Archive for April, 2018



I’ve often seen piano teachers state that their goal is to “make themselves obsolete”.  I totally agree with this.  This blog is to address one way that we can virtually guarantee this happens.

One of my last blogs was on a common study program given to academic school students to help them master their subject material.  The study program is called SQ3RSQ3R stands for the study sequence of Survey – Question – Read – Review – Recite.  I go into detail into each step of the sequence in the blog found [HERE].

What I have devised is a Mini-Certificate Program for my piano studio that incorporates this study sequence into a plan that I think will guarantee I “make myself obsolete” if adopted and diligently implemented by the student.


What I did was to devise five different “mini-certificates” for each of the major parts of the study sequence; Study – Question – Read – Review, and, – Recite.  These “mini-certificates” are approximately 1/9 the size of an 8 ½ X 11 sheet of paper.  Below is an example.  Students are to accumulate these “mini-certificates” throughout the academic year.  Each major assignment can be adapted with a mini-certificate in mind.


***An example of a SQ3R Mini-Certificate***


Here is how it may work.  Let’s use the popular Burgmuller Arabesque as an example.  The first step in the learning sequence is survey.   BEFORE PLAYING A NOTE we survey the piece and the student is to make notations in the music of everything he can see to help his mental preparation before he begins to practice the piece proper.  This can be anything!   In the case of the Burgmuller Arabesque a few points may be:

  • Key: A minor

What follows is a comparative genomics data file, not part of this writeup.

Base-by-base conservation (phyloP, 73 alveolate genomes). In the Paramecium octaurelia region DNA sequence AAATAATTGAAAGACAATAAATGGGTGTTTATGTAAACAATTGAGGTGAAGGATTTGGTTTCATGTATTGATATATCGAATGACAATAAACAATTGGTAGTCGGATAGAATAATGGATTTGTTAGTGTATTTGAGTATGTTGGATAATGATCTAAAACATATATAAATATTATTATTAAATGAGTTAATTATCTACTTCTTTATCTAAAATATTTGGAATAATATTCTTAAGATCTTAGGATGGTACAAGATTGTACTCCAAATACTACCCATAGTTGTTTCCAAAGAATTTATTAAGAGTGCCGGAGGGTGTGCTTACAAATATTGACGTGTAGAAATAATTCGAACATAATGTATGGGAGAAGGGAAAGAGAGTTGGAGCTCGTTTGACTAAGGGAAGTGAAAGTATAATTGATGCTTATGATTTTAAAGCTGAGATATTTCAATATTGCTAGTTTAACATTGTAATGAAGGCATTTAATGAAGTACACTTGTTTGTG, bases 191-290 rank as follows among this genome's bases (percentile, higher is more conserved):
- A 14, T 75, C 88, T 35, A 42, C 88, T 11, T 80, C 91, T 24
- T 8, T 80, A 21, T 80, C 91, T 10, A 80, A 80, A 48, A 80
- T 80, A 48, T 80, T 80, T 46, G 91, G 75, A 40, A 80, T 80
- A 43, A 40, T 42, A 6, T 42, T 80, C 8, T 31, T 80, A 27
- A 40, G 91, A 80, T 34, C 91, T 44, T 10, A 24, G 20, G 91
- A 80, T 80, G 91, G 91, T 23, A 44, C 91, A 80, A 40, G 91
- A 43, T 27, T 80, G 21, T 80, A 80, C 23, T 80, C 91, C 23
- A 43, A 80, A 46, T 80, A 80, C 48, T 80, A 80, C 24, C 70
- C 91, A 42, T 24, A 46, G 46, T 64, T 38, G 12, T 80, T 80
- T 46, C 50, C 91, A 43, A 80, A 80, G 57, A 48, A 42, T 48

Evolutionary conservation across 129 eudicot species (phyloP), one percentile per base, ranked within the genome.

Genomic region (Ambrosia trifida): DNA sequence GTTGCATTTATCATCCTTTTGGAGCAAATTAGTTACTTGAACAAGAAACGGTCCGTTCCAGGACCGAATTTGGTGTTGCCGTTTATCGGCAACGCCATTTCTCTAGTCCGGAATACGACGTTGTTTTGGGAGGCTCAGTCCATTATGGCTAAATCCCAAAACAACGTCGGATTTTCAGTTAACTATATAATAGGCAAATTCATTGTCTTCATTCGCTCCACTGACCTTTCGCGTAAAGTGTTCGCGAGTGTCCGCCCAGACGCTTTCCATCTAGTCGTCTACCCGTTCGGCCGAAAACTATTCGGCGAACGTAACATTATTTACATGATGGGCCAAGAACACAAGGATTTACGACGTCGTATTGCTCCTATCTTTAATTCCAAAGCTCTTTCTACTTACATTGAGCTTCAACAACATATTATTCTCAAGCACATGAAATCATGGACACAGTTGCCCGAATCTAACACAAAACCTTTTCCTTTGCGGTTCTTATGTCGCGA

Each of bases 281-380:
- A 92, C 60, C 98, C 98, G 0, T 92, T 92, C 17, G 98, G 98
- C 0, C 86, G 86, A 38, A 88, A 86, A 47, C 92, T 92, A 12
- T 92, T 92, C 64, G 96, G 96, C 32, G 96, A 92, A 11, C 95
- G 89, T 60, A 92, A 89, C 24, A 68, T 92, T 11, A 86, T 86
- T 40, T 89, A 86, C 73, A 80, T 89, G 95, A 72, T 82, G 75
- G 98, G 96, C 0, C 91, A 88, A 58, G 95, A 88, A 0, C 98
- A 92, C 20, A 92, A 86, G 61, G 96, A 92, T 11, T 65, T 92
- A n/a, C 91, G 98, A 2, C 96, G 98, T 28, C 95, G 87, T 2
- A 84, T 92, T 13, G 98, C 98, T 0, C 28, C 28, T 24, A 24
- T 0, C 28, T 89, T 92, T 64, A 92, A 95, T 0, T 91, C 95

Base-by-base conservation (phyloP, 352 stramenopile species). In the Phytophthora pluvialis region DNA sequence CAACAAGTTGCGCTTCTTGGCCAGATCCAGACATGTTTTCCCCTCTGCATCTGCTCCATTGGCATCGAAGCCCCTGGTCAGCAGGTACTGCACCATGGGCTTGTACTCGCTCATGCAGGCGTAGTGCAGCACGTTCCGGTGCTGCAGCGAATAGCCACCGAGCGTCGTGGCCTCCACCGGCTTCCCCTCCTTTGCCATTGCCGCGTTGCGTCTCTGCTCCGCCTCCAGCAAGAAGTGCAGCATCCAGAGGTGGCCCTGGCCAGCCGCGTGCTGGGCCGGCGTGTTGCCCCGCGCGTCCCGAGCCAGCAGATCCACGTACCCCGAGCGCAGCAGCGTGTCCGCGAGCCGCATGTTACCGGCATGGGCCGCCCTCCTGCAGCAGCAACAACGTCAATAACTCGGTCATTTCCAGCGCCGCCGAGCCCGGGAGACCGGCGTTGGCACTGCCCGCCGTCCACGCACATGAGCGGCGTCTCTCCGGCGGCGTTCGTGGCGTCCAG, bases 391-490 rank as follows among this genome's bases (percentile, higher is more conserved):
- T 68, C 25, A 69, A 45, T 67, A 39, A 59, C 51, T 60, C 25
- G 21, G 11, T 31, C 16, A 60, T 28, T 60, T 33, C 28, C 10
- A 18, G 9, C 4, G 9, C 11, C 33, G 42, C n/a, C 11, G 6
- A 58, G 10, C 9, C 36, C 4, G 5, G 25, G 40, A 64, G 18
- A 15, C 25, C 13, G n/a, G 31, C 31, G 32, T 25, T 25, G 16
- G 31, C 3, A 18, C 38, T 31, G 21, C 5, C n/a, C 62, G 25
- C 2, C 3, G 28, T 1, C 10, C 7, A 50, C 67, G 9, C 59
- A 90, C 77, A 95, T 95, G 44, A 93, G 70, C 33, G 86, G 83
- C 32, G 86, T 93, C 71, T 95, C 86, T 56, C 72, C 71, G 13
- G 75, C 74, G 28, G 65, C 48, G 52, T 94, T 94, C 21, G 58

• Spot all the A minor chords
  • Spot all the D minor chords
  • Spot the C, G7, Am sus
  • Note the two sixteenth note patterns
    • Measure 3 = quick up-down scale pattern
    • Measure 4 = ascending scale
  • Measure 7 – Clap the rhythm
    • Perhaps isolate this rhythm and play it
  • Note the AB form
  • Check to see if all the terms are understood
    • Various editions may have different editings

As the student notes these points they should mentally think of what they mean and imagine playing them.  Imagine playing the A minor scale.  Did you include the G sharp?  Imagine playing the Am and Dm chords.  Imagine playing the two sixteenth note patterns.  This mental preparation is highly important and should not be neglected or slighted.  It’s like the construction of a new structure.  The laying of the foundation takes a great amount of the total time it takes to build the building.  There is much preparation that needs done even the substructure of the building is put in place.


I do this type of survey work from the very beginning of a student’s piano lessons.  This type of work must be taught.  Students do not do this type of work automatically without instruction.  The natural impulse is to begin playing the piece; no preparation is considered necessary. Students just lunge into the sight reading cold and the results are not near as good had they “surveyed” the landscape before trying to play the piece.

The best way to teach students on how to survey their music is by doing it with them.  Ask the student questions that lead them to the answers to points given above.  By all means have students write on their scores through this Survey Stage.  As students learn how to survey their music, slowly have them take over more and more of the survey process.

Even when students can begin to survey on their own don’t stop helping students in surveying their music.  Rather, become more detailed.  In Arabesque you could point out tonic, subdominant and dominant chords and a little bit about functional harmony if this is a proper time to pass this kind of information to the student.